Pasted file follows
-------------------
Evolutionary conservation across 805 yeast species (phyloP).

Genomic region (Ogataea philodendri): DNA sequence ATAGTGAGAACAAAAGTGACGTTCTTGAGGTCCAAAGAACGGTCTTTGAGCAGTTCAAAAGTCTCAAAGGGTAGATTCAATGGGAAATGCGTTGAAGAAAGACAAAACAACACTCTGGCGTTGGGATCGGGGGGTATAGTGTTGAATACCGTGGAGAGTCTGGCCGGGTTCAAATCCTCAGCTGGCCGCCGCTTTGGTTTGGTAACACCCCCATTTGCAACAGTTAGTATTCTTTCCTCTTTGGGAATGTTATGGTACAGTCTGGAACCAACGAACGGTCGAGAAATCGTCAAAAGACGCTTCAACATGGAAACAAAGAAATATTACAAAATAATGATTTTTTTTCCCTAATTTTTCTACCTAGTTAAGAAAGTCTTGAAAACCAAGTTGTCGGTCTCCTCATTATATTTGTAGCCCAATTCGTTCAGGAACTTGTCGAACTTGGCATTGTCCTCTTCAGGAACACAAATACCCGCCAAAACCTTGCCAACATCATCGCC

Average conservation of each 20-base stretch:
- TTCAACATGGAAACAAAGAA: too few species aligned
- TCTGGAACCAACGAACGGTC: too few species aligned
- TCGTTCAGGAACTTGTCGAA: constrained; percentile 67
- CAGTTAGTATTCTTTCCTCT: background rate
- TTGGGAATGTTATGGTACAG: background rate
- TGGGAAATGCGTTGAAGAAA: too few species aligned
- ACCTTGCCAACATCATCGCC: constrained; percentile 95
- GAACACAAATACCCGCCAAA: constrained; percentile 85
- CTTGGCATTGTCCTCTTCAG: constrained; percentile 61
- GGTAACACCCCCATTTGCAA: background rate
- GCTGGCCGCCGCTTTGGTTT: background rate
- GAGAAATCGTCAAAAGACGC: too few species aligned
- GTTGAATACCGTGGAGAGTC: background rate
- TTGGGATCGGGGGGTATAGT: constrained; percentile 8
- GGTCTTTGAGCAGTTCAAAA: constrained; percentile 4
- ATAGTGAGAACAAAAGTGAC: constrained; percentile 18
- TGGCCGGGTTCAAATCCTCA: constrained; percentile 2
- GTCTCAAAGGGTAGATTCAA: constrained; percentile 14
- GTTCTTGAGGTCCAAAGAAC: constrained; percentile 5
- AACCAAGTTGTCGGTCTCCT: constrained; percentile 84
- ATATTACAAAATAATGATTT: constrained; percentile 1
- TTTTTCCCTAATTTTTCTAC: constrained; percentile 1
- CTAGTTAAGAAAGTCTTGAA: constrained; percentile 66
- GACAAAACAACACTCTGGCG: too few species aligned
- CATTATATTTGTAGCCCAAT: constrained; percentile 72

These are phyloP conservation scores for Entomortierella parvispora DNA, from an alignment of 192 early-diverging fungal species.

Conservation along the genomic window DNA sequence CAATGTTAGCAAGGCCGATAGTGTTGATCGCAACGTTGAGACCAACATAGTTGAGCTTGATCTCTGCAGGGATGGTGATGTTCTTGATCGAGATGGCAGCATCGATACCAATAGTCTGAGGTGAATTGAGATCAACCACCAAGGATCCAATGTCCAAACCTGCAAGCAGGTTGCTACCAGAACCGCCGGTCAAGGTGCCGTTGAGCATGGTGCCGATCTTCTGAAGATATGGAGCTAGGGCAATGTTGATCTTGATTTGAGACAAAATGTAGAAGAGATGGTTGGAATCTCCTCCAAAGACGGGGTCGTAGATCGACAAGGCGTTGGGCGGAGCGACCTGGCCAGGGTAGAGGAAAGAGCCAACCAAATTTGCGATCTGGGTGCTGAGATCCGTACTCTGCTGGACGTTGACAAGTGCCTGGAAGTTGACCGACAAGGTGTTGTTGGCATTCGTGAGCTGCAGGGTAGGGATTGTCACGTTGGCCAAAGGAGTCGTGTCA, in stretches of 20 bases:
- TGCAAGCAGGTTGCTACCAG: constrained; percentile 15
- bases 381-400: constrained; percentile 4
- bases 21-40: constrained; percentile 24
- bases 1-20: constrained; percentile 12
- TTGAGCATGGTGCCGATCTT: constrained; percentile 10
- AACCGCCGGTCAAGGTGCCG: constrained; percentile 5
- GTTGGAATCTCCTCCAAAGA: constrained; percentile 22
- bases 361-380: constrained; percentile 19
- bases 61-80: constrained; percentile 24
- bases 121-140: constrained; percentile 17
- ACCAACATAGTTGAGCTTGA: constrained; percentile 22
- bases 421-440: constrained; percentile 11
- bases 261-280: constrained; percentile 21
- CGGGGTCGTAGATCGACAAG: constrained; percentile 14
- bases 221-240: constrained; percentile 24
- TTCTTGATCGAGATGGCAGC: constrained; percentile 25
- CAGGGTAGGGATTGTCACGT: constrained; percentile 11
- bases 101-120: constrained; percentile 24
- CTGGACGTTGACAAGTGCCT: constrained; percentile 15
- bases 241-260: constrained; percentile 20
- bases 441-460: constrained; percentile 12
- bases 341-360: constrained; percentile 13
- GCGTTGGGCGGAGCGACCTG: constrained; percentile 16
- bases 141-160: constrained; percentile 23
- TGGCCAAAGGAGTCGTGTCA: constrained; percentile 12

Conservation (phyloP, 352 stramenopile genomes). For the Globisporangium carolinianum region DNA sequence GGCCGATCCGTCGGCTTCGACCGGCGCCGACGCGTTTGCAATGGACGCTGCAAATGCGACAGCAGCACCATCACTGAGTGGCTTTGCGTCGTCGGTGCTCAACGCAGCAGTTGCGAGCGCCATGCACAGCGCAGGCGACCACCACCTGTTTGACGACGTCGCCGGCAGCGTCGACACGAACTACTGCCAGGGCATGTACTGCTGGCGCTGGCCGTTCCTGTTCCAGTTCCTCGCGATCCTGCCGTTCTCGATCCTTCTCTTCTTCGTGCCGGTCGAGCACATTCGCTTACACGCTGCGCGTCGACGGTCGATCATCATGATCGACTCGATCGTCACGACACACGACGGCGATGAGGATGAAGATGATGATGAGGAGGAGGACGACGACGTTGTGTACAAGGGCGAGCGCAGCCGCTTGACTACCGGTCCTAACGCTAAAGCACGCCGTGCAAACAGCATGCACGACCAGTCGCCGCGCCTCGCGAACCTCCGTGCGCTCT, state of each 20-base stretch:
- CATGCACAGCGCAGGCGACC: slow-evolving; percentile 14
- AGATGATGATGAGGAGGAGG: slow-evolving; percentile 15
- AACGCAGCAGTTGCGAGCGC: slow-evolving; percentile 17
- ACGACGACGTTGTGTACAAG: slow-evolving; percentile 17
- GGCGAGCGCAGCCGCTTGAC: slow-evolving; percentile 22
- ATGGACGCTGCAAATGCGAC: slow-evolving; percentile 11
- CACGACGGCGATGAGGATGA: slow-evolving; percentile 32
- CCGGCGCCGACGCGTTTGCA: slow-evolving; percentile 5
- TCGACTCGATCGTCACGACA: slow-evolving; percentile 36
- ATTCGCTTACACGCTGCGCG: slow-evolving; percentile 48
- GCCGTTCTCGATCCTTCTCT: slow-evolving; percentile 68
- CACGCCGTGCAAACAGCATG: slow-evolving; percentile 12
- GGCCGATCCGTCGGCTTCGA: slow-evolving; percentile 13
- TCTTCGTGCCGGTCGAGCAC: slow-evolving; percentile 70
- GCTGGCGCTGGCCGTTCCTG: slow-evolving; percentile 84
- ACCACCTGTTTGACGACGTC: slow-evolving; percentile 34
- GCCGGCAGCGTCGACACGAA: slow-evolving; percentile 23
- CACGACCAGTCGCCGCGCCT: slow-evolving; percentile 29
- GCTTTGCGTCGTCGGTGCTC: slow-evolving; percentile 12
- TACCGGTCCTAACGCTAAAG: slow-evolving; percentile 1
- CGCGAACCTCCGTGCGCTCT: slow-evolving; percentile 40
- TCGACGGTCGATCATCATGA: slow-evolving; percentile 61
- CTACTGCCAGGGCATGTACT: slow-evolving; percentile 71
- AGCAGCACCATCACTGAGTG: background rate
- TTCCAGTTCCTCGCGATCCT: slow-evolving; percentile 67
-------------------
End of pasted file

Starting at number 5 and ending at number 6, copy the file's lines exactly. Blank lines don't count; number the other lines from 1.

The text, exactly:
- TCTGGAACCAACGAACGGTC: too few species aligned
- TCGTTCAGGAACTTGTCGAA: constrained; percentile 67